Artist: Tim Davison
Title: Patrol
Label: Vapour Recordings
By: Carleton Neil | 26 February 2009
  • 1. Original Mix
  • 2. Logiztik Sounds Mix
  • 3. Kasey Taylor Mix

Tim Davison "Patrol"

Out Now on Vapour Recordings

DJ and producer Tim Davison's string of popular remixes has garnered a flurry of attention on the DJ circuit. Going back more than fifteen years into the catalog of electronic music, he's been touching up classics like The Chemical Brothers' 'Hey Boy Hey Girl' and Underworld's 'Cowgirl', tweaking things just enough to make sense for modern dance floors. As his bootleg remix of Leftfield's 'Song For Life' broke into the top ten at Juno, one can only imagine the quality of his original mixes.

Arranging a broad spectrum of house, Davison's productions are thick with sound, and many of them flexible enough to play in a variety of sets. That would explain why he's receiving accolades from everybody from Anthony Pappa to James Zabiela. For all his universalism in previous work, he's taken a decidedly more specialized route with 'Patrol', his production for Vapour Recordings.

Davison's original mix is slightly gritty and electro-tinged with a heavily bloated bassline. Its high energy from the start implies a track destined for epic breakdowns and high climaxes but Davison levels it in his style of house, bounded within stuttered female vocals and rubbery vocal edits. The bassline swells in the breakdown between cheeky fills and sustained strings, but doesn't peak as high as the roaring bassline might imply.

The remix by Logiztik Sounds elaborates on the electro-house theme, pronouncing the kick and leaving the mix a little more room to grow by introducing fills first before the bassline, which has had its EQ tweaked up a bit. Wooden fills tromp through the mix as lighter-than-air synths drift through the mix. The first breakdown brings back the rubbery edits from the original but it's been re-arranged to create movement instead of providing markers. Logiztik has extended what is revealed to be a defiant vocal in the breakdown, which plays through under a back-and-forth between thin fills and throatier ones.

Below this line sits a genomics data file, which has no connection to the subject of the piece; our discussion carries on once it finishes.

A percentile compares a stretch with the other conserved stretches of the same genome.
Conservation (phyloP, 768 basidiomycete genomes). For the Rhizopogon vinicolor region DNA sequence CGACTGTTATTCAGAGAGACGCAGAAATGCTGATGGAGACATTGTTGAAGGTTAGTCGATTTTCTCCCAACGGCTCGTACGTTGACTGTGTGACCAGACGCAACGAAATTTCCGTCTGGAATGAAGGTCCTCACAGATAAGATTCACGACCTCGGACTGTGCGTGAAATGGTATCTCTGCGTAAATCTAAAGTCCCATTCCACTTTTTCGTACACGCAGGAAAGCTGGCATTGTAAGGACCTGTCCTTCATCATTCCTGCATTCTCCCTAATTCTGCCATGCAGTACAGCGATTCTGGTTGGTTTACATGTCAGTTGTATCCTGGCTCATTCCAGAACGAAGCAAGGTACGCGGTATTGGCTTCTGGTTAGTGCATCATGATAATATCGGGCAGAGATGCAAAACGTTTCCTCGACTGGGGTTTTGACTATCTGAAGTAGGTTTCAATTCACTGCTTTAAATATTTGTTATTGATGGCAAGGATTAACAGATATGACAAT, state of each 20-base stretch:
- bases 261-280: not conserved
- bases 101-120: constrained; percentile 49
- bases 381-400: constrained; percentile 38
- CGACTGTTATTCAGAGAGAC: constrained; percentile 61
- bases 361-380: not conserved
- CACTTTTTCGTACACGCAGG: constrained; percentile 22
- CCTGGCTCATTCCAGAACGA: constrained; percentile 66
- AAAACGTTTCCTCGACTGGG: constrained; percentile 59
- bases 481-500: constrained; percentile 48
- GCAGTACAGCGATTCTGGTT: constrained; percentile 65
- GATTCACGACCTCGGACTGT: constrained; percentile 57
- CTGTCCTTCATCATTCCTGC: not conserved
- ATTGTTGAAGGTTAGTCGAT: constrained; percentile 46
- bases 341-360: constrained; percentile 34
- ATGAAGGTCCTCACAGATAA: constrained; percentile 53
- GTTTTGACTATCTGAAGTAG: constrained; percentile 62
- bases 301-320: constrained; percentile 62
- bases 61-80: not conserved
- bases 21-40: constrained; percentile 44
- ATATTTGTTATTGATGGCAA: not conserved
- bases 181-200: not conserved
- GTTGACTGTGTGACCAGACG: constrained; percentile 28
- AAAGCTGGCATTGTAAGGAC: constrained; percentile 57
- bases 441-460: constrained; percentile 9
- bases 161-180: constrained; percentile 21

Kasey Taylor's remix is percussively the most complex of the three, benchmarking the track upon extensive instrumentation and weaving in pitch changing fills and reverberating vocal repetition. Pasting it together with high synths, the bassline is muffled but also more menacing, ready to jump out of its groove. The meaty mid-range percussion is a great complement on top of the bassline, punctured by distressed cheekiness. The slightly spacious tribal arrangements are a great addition, as they create space for the massive bassline from Davison's original. Taylor seems to have realized the behemoth of a bassline he has on his hands and has put it to work carrying multiple layers of hats and fills.

An interesting twist of ideas using a traditional house structure, the flexibility in style inherent in Tim Davison's work release to release isn't immediately successful when crossing genres within a track such as his original mix of 'Patrol'. Somebody has to break ground though, and the remixes present more than make up for any shortcomings in the original mix. Besides that, hearing what he can do with tracks from 1992 makes his future work worth keeping an ear out for. 'Patrol' is out now on Vapour Recordings.

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